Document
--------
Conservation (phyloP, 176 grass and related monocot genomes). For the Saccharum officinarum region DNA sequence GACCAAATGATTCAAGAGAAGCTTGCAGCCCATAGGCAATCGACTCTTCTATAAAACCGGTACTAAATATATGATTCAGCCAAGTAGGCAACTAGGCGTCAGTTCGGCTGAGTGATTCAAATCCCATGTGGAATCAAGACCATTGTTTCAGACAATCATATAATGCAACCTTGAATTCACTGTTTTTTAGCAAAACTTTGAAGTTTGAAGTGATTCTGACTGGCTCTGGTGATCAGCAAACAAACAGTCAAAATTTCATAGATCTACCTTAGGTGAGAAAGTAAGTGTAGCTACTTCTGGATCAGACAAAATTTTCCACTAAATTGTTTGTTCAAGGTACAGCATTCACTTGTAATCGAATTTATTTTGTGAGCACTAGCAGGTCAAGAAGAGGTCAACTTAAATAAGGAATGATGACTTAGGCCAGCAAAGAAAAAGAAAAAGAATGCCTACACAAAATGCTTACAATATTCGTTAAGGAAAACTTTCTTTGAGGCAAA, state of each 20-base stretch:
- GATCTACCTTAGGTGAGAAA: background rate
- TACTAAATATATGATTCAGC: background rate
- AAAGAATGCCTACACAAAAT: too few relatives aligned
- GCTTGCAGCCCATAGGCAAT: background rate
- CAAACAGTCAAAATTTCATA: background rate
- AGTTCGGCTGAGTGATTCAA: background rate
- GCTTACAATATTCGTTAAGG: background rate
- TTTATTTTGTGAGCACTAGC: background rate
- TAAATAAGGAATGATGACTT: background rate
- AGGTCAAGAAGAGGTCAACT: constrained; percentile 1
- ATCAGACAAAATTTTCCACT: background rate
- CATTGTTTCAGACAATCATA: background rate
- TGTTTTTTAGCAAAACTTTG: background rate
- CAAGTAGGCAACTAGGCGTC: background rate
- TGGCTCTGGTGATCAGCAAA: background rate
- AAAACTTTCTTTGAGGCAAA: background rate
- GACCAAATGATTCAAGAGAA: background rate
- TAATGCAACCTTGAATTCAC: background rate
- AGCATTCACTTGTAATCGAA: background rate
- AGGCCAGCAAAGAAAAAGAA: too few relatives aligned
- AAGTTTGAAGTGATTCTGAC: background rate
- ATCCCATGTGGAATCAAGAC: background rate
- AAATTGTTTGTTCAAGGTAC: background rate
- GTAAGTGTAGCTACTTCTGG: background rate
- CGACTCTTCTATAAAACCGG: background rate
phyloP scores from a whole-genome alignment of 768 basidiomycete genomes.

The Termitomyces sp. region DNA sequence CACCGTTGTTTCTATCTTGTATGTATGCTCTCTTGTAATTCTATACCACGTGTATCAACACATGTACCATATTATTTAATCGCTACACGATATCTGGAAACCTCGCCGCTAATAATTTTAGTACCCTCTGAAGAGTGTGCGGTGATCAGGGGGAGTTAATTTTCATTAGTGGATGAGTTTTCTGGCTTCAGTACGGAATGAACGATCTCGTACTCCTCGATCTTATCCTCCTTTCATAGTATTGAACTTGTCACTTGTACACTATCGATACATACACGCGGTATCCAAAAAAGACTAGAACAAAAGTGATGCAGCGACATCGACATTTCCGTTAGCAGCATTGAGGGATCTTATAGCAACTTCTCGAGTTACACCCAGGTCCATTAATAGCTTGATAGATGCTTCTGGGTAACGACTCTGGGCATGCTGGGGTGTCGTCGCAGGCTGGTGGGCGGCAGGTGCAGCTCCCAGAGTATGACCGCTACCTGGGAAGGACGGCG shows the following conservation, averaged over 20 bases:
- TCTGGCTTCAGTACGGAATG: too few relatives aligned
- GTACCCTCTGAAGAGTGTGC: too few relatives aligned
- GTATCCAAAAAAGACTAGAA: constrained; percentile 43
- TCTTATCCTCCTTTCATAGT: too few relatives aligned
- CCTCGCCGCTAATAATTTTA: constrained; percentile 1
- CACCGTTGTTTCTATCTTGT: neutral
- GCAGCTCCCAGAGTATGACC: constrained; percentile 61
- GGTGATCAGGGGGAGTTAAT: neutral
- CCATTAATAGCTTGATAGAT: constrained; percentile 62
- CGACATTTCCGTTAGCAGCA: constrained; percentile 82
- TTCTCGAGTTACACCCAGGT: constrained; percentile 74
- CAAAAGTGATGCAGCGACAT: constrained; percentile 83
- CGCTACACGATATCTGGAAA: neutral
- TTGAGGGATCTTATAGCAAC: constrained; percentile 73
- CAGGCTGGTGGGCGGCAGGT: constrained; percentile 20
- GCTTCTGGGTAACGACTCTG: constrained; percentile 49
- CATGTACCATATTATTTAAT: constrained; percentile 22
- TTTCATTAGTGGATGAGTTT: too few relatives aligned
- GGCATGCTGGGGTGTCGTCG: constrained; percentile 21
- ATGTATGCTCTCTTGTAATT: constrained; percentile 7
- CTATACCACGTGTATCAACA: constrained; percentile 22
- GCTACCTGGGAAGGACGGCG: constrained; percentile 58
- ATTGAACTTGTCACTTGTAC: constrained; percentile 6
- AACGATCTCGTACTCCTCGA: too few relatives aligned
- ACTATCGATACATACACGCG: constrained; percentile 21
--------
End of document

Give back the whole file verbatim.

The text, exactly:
Conservation (phyloP, 176 grass and related monocot genomes). For the Saccharum officinarum region DNA sequence GACCAAATGATTCAAGAGAAGCTTGCAGCCCATAGGCAATCGACTCTTCTATAAAACCGGTACTAAATATATGATTCAGCCAAGTAGGCAACTAGGCGTCAGTTCGGCTGAGTGATTCAAATCCCATGTGGAATCAAGACCATTGTTTCAGACAATCATATAATGCAACCTTGAATTCACTGTTTTTTAGCAAAACTTTGAAGTTTGAAGTGATTCTGACTGGCTCTGGTGATCAGCAAACAAACAGTCAAAATTTCATAGATCTACCTTAGGTGAGAAAGTAAGTGTAGCTACTTCTGGATCAGACAAAATTTTCCACTAAATTGTTTGTTCAAGGTACAGCATTCACTTGTAATCGAATTTATTTTGTGAGCACTAGCAGGTCAAGAAGAGGTCAACTTAAATAAGGAATGATGACTTAGGCCAGCAAAGAAAAAGAAAAAGAATGCCTACACAAAATGCTTACAATATTCGTTAAGGAAAACTTTCTTTGAGGCAAA, state of each 20-base stretch:
- GATCTACCTTAGGTGAGAAA: background rate
- TACTAAATATATGATTCAGC: background rate
- AAAGAATGCCTACACAAAAT: too few relatives aligned
- GCTTGCAGCCCATAGGCAAT: background rate
- CAAACAGTCAAAATTTCATA: background rate
- AGTTCGGCTGAGTGATTCAA: background rate
- GCTTACAATATTCGTTAAGG: background rate
- TTTATTTTGTGAGCACTAGC: background rate
- TAAATAAGGAATGATGACTT: background rate
- AGGTCAAGAAGAGGTCAACT: constrained; percentile 1
- ATCAGACAAAATTTTCCACT: background rate
- CATTGTTTCAGACAATCATA: background rate
- TGTTTTTTAGCAAAACTTTG: background rate
- CAAGTAGGCAACTAGGCGTC: background rate
- TGGCTCTGGTGATCAGCAAA: background rate
- AAAACTTTCTTTGAGGCAAA: background rate
- GACCAAATGATTCAAGAGAA: background rate
- TAATGCAACCTTGAATTCAC: background rate
- AGCATTCACTTGTAATCGAA: background rate
- AGGCCAGCAAAGAAAAAGAA: too few relatives aligned
- AAGTTTGAAGTGATTCTGAC: background rate
- ATCCCATGTGGAATCAAGAC: background rate
- AAATTGTTTGTTCAAGGTAC: background rate
- GTAAGTGTAGCTACTTCTGG: background rate
- CGACTCTTCTATAAAACCGG: background rate
phyloP scores from a whole-genome alignment of 768 basidiomycete genomes.

The Termitomyces sp. region DNA sequence CACCGTTGTTTCTATCTTGTATGTATGCTCTCTTGTAATTCTATACCACGTGTATCAACACATGTACCATATTATTTAATCGCTACACGATATCTGGAAACCTCGCCGCTAATAATTTTAGTACCCTCTGAAGAGTGTGCGGTGATCAGGGGGAGTTAATTTTCATTAGTGGATGAGTTTTCTGGCTTCAGTACGGAATGAACGATCTCGTACTCCTCGATCTTATCCTCCTTTCATAGTATTGAACTTGTCACTTGTACACTATCGATACATACACGCGGTATCCAAAAAAGACTAGAACAAAAGTGATGCAGCGACATCGACATTTCCGTTAGCAGCATTGAGGGATCTTATAGCAACTTCTCGAGTTACACCCAGGTCCATTAATAGCTTGATAGATGCTTCTGGGTAACGACTCTGGGCATGCTGGGGTGTCGTCGCAGGCTGGTGGGCGGCAGGTGCAGCTCCCAGAGTATGACCGCTACCTGGGAAGGACGGCG shows the following conservation, averaged over 20 bases:
- TCTGGCTTCAGTACGGAATG: too few relatives aligned
- GTACCCTCTGAAGAGTGTGC: too few relatives aligned
- GTATCCAAAAAAGACTAGAA: constrained; percentile 43
- TCTTATCCTCCTTTCATAGT: too few relatives aligned
- CCTCGCCGCTAATAATTTTA: constrained; percentile 1
- CACCGTTGTTTCTATCTTGT: neutral
- GCAGCTCCCAGAGTATGACC: constrained; percentile 61
- GGTGATCAGGGGGAGTTAAT: neutral
- CCATTAATAGCTTGATAGAT: constrained; percentile 62
- CGACATTTCCGTTAGCAGCA: constrained; percentile 82
- TTCTCGAGTTACACCCAGGT: constrained; percentile 74
- CAAAAGTGATGCAGCGACAT: constrained; percentile 83
- CGCTACACGATATCTGGAAA: neutral
- TTGAGGGATCTTATAGCAAC: constrained; percentile 73
- CAGGCTGGTGGGCGGCAGGT: constrained; percentile 20
- GCTTCTGGGTAACGACTCTG: constrained; percentile 49
- CATGTACCATATTATTTAAT: constrained; percentile 22
- TTTCATTAGTGGATGAGTTT: too few relatives aligned
- GGCATGCTGGGGTGTCGTCG: constrained; percentile 21
- ATGTATGCTCTCTTGTAATT: constrained; percentile 7
- CTATACCACGTGTATCAACA: constrained; percentile 22
- GCTACCTGGGAAGGACGGCG: constrained; percentile 58
- ATTGAACTTGTCACTTGTAC: constrained; percentile 6
- AACGATCTCGTACTCCTCGA: too few relatives aligned
- ACTATCGATACATACACGCG: constrained; percentile 21